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Crisis in Apprenticeships

Crisis in Apprenticeships

Whilst people have been distracted by what Brexit may or may not mean for business there has been a disastrous development which could have long term consequences for the economy, both locally and nationally.

The numbers of young people beginning apprenticeships has fallen sharply across the country in the last year – down by a staggering 40% to just 160,000. For example, in November 2017, there were 27,000 apprenticeships begun compared to nearly 42,000 the year before.

This situation has coincided with the introduction of the Apprenticeship Levy, which is paid by companies with a wage bill of more than £3m. The idea was that they would claim the money back by employing apprentices.

But that doesn’t seem to have happened. There is worrying evidence from a survey of 1400 companies taken in September 2017 which found that nearly a quarter of those paying the levy didn’t understand it and had virtually no sense of how their company would respond to it, More than half of respondents viewed it as just an additional tax.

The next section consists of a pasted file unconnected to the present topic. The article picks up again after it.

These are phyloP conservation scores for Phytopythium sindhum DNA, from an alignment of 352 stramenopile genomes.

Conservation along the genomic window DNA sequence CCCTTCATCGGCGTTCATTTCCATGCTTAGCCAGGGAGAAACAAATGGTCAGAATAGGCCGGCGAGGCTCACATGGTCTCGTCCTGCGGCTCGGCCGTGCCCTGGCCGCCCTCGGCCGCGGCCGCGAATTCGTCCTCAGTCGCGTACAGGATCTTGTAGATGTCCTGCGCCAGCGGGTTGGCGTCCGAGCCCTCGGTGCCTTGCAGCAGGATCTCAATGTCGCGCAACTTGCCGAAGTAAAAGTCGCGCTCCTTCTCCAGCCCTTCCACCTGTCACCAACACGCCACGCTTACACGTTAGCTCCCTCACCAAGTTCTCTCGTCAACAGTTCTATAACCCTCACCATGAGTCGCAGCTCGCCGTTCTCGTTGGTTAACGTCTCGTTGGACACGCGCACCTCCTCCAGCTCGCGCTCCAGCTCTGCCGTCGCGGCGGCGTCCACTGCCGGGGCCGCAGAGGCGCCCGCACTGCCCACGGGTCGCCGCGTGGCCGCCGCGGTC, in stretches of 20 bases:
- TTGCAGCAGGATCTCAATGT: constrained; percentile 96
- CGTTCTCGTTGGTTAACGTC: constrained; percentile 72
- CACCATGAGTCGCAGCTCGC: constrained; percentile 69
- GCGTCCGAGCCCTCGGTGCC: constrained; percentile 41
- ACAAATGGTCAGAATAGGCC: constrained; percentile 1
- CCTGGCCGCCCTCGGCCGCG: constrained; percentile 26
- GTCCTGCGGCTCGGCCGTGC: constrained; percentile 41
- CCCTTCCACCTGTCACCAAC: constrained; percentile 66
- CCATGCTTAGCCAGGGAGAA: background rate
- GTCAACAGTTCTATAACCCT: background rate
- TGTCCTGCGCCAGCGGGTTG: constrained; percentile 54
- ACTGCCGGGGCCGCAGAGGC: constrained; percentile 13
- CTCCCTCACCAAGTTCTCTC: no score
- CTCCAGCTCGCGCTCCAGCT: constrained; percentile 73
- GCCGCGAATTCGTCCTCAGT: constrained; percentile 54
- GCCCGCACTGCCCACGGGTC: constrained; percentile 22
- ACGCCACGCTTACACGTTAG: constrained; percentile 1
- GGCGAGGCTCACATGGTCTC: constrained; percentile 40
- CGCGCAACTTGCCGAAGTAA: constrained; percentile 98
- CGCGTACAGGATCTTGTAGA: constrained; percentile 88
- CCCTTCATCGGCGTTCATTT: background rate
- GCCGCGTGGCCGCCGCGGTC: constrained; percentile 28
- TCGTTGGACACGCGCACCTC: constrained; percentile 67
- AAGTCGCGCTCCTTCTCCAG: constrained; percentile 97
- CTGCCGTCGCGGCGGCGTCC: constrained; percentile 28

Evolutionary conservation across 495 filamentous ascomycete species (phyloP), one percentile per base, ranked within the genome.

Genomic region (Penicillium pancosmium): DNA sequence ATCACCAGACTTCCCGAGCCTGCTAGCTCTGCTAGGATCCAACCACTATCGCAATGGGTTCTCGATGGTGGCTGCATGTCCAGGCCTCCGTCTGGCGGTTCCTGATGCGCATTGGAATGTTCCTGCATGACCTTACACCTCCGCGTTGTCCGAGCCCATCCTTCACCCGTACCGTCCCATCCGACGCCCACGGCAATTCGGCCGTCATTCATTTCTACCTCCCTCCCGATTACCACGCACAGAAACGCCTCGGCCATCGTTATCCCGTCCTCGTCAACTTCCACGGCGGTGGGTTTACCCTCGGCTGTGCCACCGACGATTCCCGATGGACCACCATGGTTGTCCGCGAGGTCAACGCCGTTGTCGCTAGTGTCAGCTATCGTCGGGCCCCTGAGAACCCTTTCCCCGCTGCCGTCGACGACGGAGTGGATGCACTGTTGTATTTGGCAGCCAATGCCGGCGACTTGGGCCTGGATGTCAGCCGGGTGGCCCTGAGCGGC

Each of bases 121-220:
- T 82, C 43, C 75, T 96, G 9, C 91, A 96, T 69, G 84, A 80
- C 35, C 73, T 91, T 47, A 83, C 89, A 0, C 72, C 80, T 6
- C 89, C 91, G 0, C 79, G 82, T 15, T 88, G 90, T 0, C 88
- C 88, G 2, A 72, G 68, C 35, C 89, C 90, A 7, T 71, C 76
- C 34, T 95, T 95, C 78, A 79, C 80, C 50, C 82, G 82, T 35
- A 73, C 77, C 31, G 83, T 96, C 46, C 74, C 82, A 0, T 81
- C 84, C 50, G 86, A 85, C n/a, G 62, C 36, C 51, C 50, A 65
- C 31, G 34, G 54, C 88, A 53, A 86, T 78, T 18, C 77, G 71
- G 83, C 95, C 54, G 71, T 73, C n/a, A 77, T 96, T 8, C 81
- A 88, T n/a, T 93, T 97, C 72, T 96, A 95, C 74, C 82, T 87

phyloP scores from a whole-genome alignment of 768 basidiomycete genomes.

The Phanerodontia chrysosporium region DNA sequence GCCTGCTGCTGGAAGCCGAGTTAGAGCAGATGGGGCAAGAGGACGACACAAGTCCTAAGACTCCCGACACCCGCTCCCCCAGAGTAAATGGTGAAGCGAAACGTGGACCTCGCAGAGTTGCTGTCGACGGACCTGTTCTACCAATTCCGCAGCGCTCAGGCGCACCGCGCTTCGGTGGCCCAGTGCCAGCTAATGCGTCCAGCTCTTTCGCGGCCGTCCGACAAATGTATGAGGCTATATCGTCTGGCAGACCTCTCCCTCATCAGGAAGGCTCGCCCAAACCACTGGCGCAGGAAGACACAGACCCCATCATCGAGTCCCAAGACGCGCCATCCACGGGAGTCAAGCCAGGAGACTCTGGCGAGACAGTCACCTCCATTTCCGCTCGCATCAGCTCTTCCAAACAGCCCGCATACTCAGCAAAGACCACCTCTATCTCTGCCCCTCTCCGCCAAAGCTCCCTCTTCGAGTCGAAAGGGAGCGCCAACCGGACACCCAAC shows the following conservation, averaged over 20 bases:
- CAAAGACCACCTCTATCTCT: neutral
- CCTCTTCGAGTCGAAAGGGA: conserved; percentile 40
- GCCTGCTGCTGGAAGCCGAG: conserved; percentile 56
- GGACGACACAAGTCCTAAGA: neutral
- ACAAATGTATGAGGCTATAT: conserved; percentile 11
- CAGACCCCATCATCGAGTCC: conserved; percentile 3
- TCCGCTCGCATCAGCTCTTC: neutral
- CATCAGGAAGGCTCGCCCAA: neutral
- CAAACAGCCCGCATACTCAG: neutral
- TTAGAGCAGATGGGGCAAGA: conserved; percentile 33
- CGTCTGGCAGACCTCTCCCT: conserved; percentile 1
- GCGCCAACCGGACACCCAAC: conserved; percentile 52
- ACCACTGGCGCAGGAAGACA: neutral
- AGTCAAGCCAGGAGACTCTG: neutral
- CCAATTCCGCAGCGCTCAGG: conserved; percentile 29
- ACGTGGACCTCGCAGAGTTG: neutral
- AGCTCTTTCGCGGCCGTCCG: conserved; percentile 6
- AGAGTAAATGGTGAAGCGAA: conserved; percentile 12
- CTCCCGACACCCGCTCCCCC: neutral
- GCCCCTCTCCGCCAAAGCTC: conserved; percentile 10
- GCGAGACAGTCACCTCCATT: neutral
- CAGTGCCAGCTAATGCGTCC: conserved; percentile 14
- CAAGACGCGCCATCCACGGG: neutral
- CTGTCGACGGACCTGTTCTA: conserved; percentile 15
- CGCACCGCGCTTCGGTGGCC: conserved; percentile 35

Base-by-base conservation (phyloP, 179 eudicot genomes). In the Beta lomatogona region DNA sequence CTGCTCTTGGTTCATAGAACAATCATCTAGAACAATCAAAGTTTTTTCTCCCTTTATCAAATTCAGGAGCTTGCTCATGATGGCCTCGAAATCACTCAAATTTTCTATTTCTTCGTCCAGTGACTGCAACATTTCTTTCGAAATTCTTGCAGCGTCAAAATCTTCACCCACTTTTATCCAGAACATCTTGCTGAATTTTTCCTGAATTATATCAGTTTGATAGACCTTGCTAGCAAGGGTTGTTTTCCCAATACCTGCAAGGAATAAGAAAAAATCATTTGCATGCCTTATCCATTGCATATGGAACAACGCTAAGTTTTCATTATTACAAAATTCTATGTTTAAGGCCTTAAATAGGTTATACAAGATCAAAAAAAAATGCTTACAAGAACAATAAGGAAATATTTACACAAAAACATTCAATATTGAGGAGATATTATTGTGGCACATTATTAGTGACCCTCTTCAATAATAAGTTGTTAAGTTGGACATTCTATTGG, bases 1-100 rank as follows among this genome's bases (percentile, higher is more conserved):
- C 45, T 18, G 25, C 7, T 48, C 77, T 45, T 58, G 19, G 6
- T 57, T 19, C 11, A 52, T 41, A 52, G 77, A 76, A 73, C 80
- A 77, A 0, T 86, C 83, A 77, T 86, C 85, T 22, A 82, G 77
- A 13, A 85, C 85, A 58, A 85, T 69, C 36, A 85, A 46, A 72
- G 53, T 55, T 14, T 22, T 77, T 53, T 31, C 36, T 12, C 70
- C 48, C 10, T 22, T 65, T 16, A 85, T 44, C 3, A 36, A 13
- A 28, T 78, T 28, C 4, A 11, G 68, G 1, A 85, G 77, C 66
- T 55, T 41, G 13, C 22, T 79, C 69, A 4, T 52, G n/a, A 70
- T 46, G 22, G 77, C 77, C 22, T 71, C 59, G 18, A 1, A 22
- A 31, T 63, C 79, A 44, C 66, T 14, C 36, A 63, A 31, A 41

Many companies have apparently just rebadged their existing training activity in order to claim back their allowance, and some say they will be more likely to offer apprenticeships to existing employees instead of new recruits.

All this is very bad news indeed for the economy. We were getting to a situation where apprenticeships were no longer being seen as second class, linked to images of people in greasy overalls.

Instead, their reputation was improving all the time, to the point where they were being seen as a very respectable way of getting into work and more young people were opting for that route instead of taking a degree. Indeed the higher level apprenticeship scheme was allowing people a different path into the likes of the law and accountancy. Big companies were attracted by the idea of finding talented non graduates who could not only learn their craft but also take on the culture of their employer.

The fact that this process seems to be stalling is deeply concerning. We run the risk of missing out on energetic and enthusiastic employees who will make a great contribution to their own companies but also the economy as a whole. This is an issue deserving of a higher profile and employers need to address it before it leads to an unstoppable decline in a valuable element of the workforce.

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